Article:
DART to PRE-K FOR ALL, which has not yet closed the wage gap for special education teachers at New York City’s privately-run preschools, despite their general education coworkers winning raises that put their pay on par with teacher salaries at the DOE. The program pays general education preschool teachers through city-funded contracts, while special education preschool teachers are mostly paid by the state, resulting in an average salary difference of about $30,000, according to advocates. Even before general education preschool teachers got a raise, the city had a shortfall of 300 teachers in special education pre-K classrooms, Chalkbeat reported. The nonprofit group Advocates for Children warns that a swift teacher exodus from special education programs could be just around the corner if the city doesn’t act fast to erase the disparity.
LAUREL to the B44 SELECT BUS, which is now equipped with the MTA’s Automated Bus Lane Enforcement cameras and will begin issuing fines to drivers blocking the bus lane, supplementing the stationary cameras already along the route. The new cameras were installed in October, but the MTA permitted drivers a 60-day grace period without issuing fines. From Oct. 30 to December, the system caught 7,000 bus blockers, a considerable offense in a congested city where the busses plod along at an average speed of 8 m.p.h., making them the slowest in the country.
LAUREL to DAY FINES, a new measure proposed by City Council Speaker Corey Johnson that would base civil fines from the city on what the recipient is capable of paying. The “day fines” system is common in Europe, where many governments calculate fines as a percentage of a person’s daily income, rather than as a one-size-fits-all sum. The idea is to make the burden of a fine felt equally by people of all income levels, rather than a slap on the wrist for the wealthy and a financial catastrophe for the poor. “We are imposing fines without any consideration to what is financially significant to a person,” Insha Rahman of the Vera Institute of Justice told Gothamist/WNYC. The new system would be limited to non-criminal penalties, and would take effect by no later than Jan. 2021, if passed.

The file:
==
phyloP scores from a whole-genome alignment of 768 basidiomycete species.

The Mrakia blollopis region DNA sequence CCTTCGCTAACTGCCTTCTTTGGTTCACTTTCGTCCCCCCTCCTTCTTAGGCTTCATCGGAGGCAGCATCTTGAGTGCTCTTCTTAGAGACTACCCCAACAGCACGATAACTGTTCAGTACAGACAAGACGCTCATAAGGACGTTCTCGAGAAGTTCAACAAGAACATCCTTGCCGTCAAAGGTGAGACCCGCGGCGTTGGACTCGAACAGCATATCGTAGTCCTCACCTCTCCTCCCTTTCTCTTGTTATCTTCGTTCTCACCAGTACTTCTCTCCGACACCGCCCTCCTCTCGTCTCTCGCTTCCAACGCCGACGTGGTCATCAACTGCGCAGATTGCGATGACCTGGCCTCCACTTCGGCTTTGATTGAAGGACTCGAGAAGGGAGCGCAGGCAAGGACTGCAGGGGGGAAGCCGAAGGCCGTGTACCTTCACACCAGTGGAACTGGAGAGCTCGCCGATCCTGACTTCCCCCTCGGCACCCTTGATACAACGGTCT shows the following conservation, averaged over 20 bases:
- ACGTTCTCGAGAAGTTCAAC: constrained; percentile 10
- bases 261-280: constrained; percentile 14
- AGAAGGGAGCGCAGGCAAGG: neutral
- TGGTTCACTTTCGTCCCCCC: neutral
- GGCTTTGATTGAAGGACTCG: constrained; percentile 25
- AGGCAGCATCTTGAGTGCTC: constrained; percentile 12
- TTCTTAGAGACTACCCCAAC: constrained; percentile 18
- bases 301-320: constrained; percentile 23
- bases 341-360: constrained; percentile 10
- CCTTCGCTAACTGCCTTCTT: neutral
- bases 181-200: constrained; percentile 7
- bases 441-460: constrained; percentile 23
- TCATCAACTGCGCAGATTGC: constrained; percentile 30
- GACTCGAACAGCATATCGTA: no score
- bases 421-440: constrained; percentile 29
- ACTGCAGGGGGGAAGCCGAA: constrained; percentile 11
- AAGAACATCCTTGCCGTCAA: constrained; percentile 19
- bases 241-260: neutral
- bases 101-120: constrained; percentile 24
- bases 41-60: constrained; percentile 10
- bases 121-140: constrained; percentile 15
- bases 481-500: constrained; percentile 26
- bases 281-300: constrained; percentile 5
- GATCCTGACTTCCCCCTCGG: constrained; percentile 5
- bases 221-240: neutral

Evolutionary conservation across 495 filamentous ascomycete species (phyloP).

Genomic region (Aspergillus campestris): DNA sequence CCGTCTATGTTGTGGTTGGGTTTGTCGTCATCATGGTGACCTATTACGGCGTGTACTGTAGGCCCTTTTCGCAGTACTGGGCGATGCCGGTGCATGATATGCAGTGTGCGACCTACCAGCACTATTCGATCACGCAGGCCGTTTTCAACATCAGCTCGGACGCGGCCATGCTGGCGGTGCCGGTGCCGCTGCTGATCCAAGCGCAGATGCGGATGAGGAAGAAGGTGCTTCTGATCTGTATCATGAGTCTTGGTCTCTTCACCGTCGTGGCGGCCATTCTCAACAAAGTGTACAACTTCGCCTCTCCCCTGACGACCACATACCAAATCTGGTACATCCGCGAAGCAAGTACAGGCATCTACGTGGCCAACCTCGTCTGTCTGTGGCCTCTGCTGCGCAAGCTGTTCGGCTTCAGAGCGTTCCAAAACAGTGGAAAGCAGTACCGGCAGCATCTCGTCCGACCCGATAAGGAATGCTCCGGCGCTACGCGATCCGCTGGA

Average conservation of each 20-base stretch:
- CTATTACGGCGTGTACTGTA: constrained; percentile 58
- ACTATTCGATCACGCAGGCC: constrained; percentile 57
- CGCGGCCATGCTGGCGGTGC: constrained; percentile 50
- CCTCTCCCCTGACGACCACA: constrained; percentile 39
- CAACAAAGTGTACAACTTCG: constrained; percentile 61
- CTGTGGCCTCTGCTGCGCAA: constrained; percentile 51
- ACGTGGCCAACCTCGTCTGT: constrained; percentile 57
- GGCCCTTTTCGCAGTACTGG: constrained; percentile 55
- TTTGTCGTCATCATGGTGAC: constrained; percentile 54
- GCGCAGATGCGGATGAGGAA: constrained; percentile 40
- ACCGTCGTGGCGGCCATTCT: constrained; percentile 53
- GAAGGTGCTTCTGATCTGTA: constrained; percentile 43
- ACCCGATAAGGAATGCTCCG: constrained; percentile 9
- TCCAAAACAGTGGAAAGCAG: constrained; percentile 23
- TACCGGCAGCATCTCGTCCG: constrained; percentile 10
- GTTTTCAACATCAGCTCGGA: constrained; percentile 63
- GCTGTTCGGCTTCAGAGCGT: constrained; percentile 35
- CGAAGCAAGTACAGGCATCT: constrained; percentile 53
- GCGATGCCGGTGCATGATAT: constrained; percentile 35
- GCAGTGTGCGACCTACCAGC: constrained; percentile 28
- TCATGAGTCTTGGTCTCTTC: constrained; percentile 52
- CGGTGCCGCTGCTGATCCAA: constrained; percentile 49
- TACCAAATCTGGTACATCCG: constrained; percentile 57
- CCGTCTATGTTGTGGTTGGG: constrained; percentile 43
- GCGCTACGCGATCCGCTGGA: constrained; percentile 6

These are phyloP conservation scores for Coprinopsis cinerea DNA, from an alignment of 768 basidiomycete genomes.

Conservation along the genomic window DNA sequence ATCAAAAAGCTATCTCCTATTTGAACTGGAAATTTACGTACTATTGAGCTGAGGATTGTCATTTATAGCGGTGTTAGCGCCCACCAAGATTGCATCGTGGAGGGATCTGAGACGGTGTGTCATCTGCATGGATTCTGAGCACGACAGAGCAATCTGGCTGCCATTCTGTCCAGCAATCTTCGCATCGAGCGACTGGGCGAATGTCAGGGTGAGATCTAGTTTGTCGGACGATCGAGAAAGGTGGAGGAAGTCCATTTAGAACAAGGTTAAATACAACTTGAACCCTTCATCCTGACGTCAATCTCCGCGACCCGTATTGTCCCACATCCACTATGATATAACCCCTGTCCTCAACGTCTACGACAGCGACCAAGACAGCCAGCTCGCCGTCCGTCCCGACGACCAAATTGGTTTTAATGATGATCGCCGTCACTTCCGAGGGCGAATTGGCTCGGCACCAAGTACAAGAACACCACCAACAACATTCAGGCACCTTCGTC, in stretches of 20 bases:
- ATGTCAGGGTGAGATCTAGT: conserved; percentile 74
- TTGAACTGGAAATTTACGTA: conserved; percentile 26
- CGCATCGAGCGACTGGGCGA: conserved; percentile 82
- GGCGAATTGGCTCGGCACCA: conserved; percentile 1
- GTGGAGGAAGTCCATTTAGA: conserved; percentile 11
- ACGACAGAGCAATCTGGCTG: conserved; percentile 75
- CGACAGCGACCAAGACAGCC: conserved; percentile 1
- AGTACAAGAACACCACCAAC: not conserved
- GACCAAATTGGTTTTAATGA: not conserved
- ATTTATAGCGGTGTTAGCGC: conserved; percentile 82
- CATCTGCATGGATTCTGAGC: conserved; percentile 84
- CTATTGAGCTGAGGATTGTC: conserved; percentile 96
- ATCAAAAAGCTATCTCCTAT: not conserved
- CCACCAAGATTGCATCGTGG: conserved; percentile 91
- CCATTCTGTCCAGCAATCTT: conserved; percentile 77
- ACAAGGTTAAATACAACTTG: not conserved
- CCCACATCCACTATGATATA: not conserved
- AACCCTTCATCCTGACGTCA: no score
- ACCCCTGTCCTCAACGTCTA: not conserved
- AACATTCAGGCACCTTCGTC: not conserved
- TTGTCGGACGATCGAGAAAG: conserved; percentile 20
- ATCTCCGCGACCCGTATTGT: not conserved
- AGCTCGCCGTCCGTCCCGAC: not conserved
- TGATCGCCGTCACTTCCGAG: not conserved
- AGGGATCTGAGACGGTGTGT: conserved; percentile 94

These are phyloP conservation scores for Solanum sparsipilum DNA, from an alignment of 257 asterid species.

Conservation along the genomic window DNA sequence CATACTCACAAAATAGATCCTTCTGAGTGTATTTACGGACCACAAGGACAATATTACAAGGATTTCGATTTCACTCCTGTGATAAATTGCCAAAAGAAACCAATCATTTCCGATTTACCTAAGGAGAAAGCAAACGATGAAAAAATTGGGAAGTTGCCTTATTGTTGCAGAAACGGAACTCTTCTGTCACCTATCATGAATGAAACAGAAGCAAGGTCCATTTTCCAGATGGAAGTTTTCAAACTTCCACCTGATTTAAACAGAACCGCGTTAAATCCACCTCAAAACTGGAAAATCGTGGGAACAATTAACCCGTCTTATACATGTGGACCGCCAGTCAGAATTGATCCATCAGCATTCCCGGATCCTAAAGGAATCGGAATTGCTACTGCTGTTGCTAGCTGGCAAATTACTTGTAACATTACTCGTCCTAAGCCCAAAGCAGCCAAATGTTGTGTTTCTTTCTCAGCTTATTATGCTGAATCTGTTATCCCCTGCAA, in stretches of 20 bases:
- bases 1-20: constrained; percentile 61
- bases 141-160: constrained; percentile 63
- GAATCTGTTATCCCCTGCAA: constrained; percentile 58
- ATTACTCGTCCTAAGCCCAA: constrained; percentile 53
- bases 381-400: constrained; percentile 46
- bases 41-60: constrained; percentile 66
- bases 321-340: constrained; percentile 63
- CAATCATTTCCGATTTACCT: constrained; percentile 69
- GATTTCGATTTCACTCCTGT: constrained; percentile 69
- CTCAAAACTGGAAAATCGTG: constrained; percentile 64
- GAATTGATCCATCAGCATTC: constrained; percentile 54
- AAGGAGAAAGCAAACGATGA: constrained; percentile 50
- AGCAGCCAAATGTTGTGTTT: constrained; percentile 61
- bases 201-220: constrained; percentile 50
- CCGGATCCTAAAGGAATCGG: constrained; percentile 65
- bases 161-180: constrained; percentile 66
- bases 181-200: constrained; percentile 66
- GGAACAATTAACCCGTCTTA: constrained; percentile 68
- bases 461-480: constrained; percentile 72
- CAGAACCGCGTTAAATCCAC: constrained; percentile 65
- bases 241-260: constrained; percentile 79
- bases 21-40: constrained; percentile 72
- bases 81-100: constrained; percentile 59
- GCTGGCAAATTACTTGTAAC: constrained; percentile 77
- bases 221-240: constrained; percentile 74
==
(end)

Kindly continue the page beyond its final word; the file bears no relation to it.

DART to the SKY IS FALLING MENTALITY, a pessimistic worldview that dominates online where up-to-the-minute news developments are ravenously consumed and broader trends toward gradual improvement are lost in the noise. As we enter 2020, life in New York City is better by just about every measure than it has been at any other time over the past century. Crime remains at historic lows, despite a year-over-year, headline-grabbing uptick in 2019. New diagnoses of HIV, an illness that, at its peak 25 years ago, killed over 8,000 New Yorkers annually, are down 67 percent since 2001. Traffic fatalities, which seem to be a sudden epidemic if one only follows the headlines, have been declining for decades; they peaked in 1929, when 1,360 people were killed in traffic. That number for last year is 218, despite the city having far more cars on the road and far more people on its streets. Quality of life in New York City, if it can be judged by metrics like public health, workers’ rights, road safety, crime and education, has improved steadily since 1920. Progress is not a straight line, but the trend is unquestionably toward progress, and losing sight of that doesn’t make you a realist — it makes you cynical and prone to giving up.